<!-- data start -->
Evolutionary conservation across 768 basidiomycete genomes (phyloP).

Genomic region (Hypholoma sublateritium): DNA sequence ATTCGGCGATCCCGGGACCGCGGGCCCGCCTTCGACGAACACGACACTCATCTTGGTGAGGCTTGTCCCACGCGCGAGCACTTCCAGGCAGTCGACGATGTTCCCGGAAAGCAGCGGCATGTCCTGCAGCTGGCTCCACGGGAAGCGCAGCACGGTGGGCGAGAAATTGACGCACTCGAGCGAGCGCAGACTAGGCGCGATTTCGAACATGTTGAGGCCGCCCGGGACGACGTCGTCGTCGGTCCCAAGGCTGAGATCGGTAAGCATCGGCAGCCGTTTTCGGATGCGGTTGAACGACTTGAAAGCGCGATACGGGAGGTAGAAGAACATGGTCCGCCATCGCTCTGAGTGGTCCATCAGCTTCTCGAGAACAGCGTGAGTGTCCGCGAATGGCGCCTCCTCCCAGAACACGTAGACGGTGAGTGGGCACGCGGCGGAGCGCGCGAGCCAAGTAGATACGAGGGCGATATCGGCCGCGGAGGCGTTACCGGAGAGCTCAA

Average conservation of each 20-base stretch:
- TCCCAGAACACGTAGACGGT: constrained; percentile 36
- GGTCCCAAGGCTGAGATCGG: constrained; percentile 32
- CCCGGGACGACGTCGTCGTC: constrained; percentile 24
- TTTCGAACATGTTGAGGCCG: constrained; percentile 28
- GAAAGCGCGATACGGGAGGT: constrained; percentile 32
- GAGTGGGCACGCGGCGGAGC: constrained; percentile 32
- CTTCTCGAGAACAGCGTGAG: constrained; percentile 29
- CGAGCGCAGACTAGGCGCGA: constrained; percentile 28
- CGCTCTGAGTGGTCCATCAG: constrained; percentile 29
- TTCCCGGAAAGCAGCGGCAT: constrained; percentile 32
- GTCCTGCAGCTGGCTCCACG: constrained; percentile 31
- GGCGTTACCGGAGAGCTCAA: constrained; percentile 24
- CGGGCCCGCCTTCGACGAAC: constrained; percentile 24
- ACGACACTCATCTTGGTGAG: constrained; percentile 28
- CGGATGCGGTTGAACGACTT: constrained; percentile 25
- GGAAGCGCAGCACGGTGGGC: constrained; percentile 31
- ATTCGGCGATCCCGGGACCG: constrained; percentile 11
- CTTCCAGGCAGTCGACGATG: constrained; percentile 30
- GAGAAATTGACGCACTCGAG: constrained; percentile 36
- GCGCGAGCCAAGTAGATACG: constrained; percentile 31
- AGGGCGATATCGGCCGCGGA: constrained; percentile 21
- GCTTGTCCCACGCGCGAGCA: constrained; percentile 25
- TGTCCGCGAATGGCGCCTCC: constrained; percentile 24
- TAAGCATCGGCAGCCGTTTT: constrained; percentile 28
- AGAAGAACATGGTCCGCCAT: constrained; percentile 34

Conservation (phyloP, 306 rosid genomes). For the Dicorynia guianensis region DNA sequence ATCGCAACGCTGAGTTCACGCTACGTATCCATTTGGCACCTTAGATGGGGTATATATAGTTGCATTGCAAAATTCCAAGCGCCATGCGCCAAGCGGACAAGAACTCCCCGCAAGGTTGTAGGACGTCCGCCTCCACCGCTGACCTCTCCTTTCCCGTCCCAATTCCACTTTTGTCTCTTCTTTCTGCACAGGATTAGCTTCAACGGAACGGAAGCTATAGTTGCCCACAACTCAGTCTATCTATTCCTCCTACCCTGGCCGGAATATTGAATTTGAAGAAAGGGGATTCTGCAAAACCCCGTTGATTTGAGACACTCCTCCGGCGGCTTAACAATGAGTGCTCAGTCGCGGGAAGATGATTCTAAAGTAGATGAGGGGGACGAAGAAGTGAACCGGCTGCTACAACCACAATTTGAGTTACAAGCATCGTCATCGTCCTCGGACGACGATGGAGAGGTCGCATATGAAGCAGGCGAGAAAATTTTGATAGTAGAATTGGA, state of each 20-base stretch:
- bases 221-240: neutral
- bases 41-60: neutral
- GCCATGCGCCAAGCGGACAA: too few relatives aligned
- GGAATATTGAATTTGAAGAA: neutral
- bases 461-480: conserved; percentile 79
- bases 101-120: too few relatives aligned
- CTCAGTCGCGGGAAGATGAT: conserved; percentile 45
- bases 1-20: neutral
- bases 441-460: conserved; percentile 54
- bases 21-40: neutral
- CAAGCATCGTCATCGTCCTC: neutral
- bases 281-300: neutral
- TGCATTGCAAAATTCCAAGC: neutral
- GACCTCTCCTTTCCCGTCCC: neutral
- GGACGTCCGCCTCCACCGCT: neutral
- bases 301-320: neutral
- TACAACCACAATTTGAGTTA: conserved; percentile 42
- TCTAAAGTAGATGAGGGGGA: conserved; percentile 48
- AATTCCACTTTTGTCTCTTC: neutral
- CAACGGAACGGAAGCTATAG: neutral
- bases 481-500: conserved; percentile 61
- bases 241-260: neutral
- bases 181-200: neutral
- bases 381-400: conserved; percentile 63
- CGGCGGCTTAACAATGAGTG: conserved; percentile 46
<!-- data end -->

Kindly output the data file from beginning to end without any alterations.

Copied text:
Evolutionary conservation across 768 basidiomycete genomes (phyloP).

Genomic region (Hypholoma sublateritium): DNA sequence ATTCGGCGATCCCGGGACCGCGGGCCCGCCTTCGACGAACACGACACTCATCTTGGTGAGGCTTGTCCCACGCGCGAGCACTTCCAGGCAGTCGACGATGTTCCCGGAAAGCAGCGGCATGTCCTGCAGCTGGCTCCACGGGAAGCGCAGCACGGTGGGCGAGAAATTGACGCACTCGAGCGAGCGCAGACTAGGCGCGATTTCGAACATGTTGAGGCCGCCCGGGACGACGTCGTCGTCGGTCCCAAGGCTGAGATCGGTAAGCATCGGCAGCCGTTTTCGGATGCGGTTGAACGACTTGAAAGCGCGATACGGGAGGTAGAAGAACATGGTCCGCCATCGCTCTGAGTGGTCCATCAGCTTCTCGAGAACAGCGTGAGTGTCCGCGAATGGCGCCTCCTCCCAGAACACGTAGACGGTGAGTGGGCACGCGGCGGAGCGCGCGAGCCAAGTAGATACGAGGGCGATATCGGCCGCGGAGGCGTTACCGGAGAGCTCAA

Average conservation of each 20-base stretch:
- TCCCAGAACACGTAGACGGT: constrained; percentile 36
- GGTCCCAAGGCTGAGATCGG: constrained; percentile 32
- CCCGGGACGACGTCGTCGTC: constrained; percentile 24
- TTTCGAACATGTTGAGGCCG: constrained; percentile 28
- GAAAGCGCGATACGGGAGGT: constrained; percentile 32
- GAGTGGGCACGCGGCGGAGC: constrained; percentile 32
- CTTCTCGAGAACAGCGTGAG: constrained; percentile 29
- CGAGCGCAGACTAGGCGCGA: constrained; percentile 28
- CGCTCTGAGTGGTCCATCAG: constrained; percentile 29
- TTCCCGGAAAGCAGCGGCAT: constrained; percentile 32
- GTCCTGCAGCTGGCTCCACG: constrained; percentile 31
- GGCGTTACCGGAGAGCTCAA: constrained; percentile 24
- CGGGCCCGCCTTCGACGAAC: constrained; percentile 24
- ACGACACTCATCTTGGTGAG: constrained; percentile 28
- CGGATGCGGTTGAACGACTT: constrained; percentile 25
- GGAAGCGCAGCACGGTGGGC: constrained; percentile 31
- ATTCGGCGATCCCGGGACCG: constrained; percentile 11
- CTTCCAGGCAGTCGACGATG: constrained; percentile 30
- GAGAAATTGACGCACTCGAG: constrained; percentile 36
- GCGCGAGCCAAGTAGATACG: constrained; percentile 31
- AGGGCGATATCGGCCGCGGA: constrained; percentile 21
- GCTTGTCCCACGCGCGAGCA: constrained; percentile 25
- TGTCCGCGAATGGCGCCTCC: constrained; percentile 24
- TAAGCATCGGCAGCCGTTTT: constrained; percentile 28
- AGAAGAACATGGTCCGCCAT: constrained; percentile 34

Conservation (phyloP, 306 rosid genomes). For the Dicorynia guianensis region DNA sequence ATCGCAACGCTGAGTTCACGCTACGTATCCATTTGGCACCTTAGATGGGGTATATATAGTTGCATTGCAAAATTCCAAGCGCCATGCGCCAAGCGGACAAGAACTCCCCGCAAGGTTGTAGGACGTCCGCCTCCACCGCTGACCTCTCCTTTCCCGTCCCAATTCCACTTTTGTCTCTTCTTTCTGCACAGGATTAGCTTCAACGGAACGGAAGCTATAGTTGCCCACAACTCAGTCTATCTATTCCTCCTACCCTGGCCGGAATATTGAATTTGAAGAAAGGGGATTCTGCAAAACCCCGTTGATTTGAGACACTCCTCCGGCGGCTTAACAATGAGTGCTCAGTCGCGGGAAGATGATTCTAAAGTAGATGAGGGGGACGAAGAAGTGAACCGGCTGCTACAACCACAATTTGAGTTACAAGCATCGTCATCGTCCTCGGACGACGATGGAGAGGTCGCATATGAAGCAGGCGAGAAAATTTTGATAGTAGAATTGGA, state of each 20-base stretch:
- bases 221-240: neutral
- bases 41-60: neutral
- GCCATGCGCCAAGCGGACAA: too few relatives aligned
- GGAATATTGAATTTGAAGAA: neutral
- bases 461-480: conserved; percentile 79
- bases 101-120: too few relatives aligned
- CTCAGTCGCGGGAAGATGAT: conserved; percentile 45
- bases 1-20: neutral
- bases 441-460: conserved; percentile 54
- bases 21-40: neutral
- CAAGCATCGTCATCGTCCTC: neutral
- bases 281-300: neutral
- TGCATTGCAAAATTCCAAGC: neutral
- GACCTCTCCTTTCCCGTCCC: neutral
- GGACGTCCGCCTCCACCGCT: neutral
- bases 301-320: neutral
- TACAACCACAATTTGAGTTA: conserved; percentile 42
- TCTAAAGTAGATGAGGGGGA: conserved; percentile 48
- AATTCCACTTTTGTCTCTTC: neutral
- CAACGGAACGGAAGCTATAG: neutral
- bases 481-500: conserved; percentile 61
- bases 241-260: neutral
- bases 181-200: neutral
- bases 381-400: conserved; percentile 63
- CGGCGGCTTAACAATGAGTG: conserved; percentile 46